More, from the Boston Herald:

“No, nothing was mentioned,” Seidenberg said [of being asked to waive]. “I’m planning to come back here. I’ve got two more years here, so we’ll see.”

And if management came to him sooner asking him to waive his no-trade?

“I haven’t thought about that . . . and right now I don’t want to think about it,” he said.

Seidenberg has said in the past that if the team didn’t want him any more, then he’d be amenable to a move.

Boston’s in a bit of a tricky spot with the soon-to-be-35-year-old.

Injuries have really taken their toll since he signed a four-year, $16 million extension in ’13. Specifically, a torn ACL and last year’s back injury, which cost him the first four weeks of the campaign and seemed to throw his entire season out of whack.

Seidenberg certainly isn’t part of Boston’s future on defense, but could have some value across the league as a veteran depth guy.

If you’re thinking “hey, $4M is a pretty hefty cap hit for a depth d-man,” remember that GM Don Sweeney could facilitate a move by retaining some salary. Financially, it wouldn’t be much different that buying Seidenberg out — something the Herald floated as a potential move — and there could be the potential to net an actual asset in return.

Of course, the B’s could stand pat and hope Seidenberg gets healthy, and contributes.

Do remember that, after returning from that serious knee injury, the German rearguard appeared in all 82 games during the ’14-15 campaign, scoring 14 points while averaging over 22 minutes per night.

Jagr confirms he’s not available for Czechs at World Cup

SOCHI, RUSSIA - FEBRUARY 14: Jaromir Jagr #68 of Czech Republic looks on in the first period against Latvia during the Men's Ice Hockey Preliminary Round Group C game on day seven of the Sochi 2014 Winter Olympics at Bolshoy Ice Dome on February 14, 2014 in Sochi, Russia.  (Photo by Martin Rose/Getty Images)
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PRAGUE (AP) The Czech Republic will have to do without Jaromir Jagr at the World Cup of Hockey after the star winger confirmed he won’t be available to compete in September.

Czech Republic general manager Martin Rucinsky says Jagr announced his decision in a telephone call over the weekend.

Jagr retired from the national team after last year’s world championship, and was not included in the first 16 players for the Czech’s World Cup squad.

But Rucinsky hoped the 44-year-old Jagr would change his view after yet another decent NHL season. Jagr led the Florida Panthers with 66 points (27 goals, 39 assist) in 79 games in the regular season, and added two assists in the playoffs.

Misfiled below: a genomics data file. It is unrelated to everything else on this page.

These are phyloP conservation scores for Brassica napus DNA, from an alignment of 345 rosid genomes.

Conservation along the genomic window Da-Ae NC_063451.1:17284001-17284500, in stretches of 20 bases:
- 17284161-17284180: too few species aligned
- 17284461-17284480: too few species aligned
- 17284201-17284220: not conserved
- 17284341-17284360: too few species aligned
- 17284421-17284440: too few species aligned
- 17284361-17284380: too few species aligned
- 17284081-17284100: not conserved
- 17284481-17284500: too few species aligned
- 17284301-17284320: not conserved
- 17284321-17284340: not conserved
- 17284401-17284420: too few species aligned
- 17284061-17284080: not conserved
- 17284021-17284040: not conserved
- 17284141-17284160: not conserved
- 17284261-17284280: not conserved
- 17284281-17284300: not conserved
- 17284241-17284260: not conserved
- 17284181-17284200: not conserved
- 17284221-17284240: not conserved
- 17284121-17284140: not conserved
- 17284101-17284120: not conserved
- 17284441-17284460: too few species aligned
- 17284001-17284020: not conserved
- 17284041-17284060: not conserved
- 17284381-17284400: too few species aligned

Rucinsky told Tuesday’s edition of the Sport daily he respects Jagr’s decision.

The Blues could sure use a goal or two from Tarasenko

SAN JOSE, CA - MAY 19:  Vladimir Tarasenko #91 of the St. Louis Blues and Marc-Edouard Vlasic #44 of the San Jose Sharks fight for control of the puck in game three of the Western Conference Finals during the 2016 NHL Stanley Cup Playoffs at SAP Center on May 19, 2016 in San Jose, California.  (Photo by Sean M. Haffey/Getty Images)
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The “hard lessons” continued last night for Vladimir Tarasenko. For a fifth straight game — i.e. the entire Western Conference Final — the Blues’ sniper went goalless. In his last three games combined, he’s managed just four shots total.

“He’s a guy that’s struggled this series,” conceded coach Ken Hitchcock after Game 5, a 6-3 loss that put St. Louis on the brink of elimination. “He’s struggled offensively. He hasn’t got the looks offensively that he normally gets. But he’s one shift away from breaking it open.”

Tarasenko was a big reason the Blues got through the first two rounds. The 24-year-old had four goals against Chicago, then potted three more versus Dallas. In 14 games, he had 13 points.

Against the Sharks, he doesn’t even have an assist. And if plus-minus still means anything, he’s a minus-four.

Credit to the under-appreciated Marc-Edouard Vlasic, and his defensive partner Justin Braun, for much of that.

“Take away his time and space,” Vlasic said when asked the key to shutting down Tarasenko. “Our forwards have been doing a good job as well supporting us. Good back pressure does not allow them to have one-on-ones with our D.”

Not to downplay the challenges he’s facing, but if Tarasenko doesn’t start contributing offensively, the Blues are going to find it extremely tough to beat San Jose two straight times. During the regular season, he scored 40 of the Blues’ 224 goals. That’s almost 20 percent of them. Yes, some of his teammates need to step up too, but he’s the one with the most goal-scoring talent.

“It’s like any other goal-scorer, when they don’t score, there’s a frustration level that comes in,” said Hitchcock. “It’s my job to make sure and correct the frustration level if I can.”